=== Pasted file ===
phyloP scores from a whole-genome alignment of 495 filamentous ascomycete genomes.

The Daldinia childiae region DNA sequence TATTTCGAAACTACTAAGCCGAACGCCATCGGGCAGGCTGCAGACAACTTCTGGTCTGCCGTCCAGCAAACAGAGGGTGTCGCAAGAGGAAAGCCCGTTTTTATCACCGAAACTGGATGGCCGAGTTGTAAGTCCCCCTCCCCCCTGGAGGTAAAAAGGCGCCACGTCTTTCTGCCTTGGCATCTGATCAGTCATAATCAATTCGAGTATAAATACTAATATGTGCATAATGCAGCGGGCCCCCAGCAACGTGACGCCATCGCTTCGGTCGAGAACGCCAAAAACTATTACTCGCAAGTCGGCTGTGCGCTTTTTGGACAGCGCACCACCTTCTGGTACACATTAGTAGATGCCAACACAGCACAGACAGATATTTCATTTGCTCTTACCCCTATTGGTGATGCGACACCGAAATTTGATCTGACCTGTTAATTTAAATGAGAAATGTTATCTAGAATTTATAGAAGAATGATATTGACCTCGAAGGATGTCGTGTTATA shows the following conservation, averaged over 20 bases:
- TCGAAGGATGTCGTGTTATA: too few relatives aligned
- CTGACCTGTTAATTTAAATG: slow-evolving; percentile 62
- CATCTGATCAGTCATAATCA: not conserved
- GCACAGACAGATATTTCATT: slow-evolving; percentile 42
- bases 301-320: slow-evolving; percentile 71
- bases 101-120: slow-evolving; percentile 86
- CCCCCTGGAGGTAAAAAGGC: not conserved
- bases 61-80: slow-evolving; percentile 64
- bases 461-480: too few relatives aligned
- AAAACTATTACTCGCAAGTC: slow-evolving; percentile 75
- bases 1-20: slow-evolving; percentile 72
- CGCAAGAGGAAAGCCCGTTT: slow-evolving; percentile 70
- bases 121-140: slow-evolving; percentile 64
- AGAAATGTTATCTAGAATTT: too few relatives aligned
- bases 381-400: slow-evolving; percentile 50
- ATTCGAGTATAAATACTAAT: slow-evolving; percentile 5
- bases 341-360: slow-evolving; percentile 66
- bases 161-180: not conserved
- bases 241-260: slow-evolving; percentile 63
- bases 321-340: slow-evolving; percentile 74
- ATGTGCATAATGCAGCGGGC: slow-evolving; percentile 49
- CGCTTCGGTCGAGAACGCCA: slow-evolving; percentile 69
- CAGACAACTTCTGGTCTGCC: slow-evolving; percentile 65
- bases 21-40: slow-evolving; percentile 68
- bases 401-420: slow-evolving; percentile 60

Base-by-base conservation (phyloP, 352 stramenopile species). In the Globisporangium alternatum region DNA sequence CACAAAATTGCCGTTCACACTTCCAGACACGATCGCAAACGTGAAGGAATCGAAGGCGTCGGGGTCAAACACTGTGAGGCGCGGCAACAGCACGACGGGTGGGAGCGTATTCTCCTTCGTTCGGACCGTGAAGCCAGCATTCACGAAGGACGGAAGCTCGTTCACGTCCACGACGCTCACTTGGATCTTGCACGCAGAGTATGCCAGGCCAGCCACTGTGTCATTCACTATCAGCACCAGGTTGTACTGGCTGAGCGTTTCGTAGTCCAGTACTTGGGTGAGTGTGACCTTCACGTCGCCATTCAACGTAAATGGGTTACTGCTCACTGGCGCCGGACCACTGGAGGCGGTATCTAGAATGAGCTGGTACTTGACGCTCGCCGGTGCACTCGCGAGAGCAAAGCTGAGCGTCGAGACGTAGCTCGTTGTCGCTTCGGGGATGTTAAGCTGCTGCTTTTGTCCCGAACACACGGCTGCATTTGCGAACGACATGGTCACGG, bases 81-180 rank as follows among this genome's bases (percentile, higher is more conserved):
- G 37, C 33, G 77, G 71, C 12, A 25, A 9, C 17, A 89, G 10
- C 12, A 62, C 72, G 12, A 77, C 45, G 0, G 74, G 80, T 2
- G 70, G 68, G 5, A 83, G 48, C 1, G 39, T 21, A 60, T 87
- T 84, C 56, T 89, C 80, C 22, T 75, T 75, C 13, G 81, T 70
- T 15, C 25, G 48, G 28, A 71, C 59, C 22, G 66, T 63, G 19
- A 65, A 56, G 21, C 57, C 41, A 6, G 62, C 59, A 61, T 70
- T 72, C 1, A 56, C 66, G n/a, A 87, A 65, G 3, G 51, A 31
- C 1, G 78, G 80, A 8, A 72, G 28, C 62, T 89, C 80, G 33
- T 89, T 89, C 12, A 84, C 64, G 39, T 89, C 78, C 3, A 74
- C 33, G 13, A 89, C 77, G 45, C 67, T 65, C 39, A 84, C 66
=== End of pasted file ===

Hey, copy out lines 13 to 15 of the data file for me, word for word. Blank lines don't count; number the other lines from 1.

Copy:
- bases 1-20: slow-evolving; percentile 72
- CGCAAGAGGAAAGCCCGTTT: slow-evolving; percentile 70
- bases 121-140: slow-evolving; percentile 64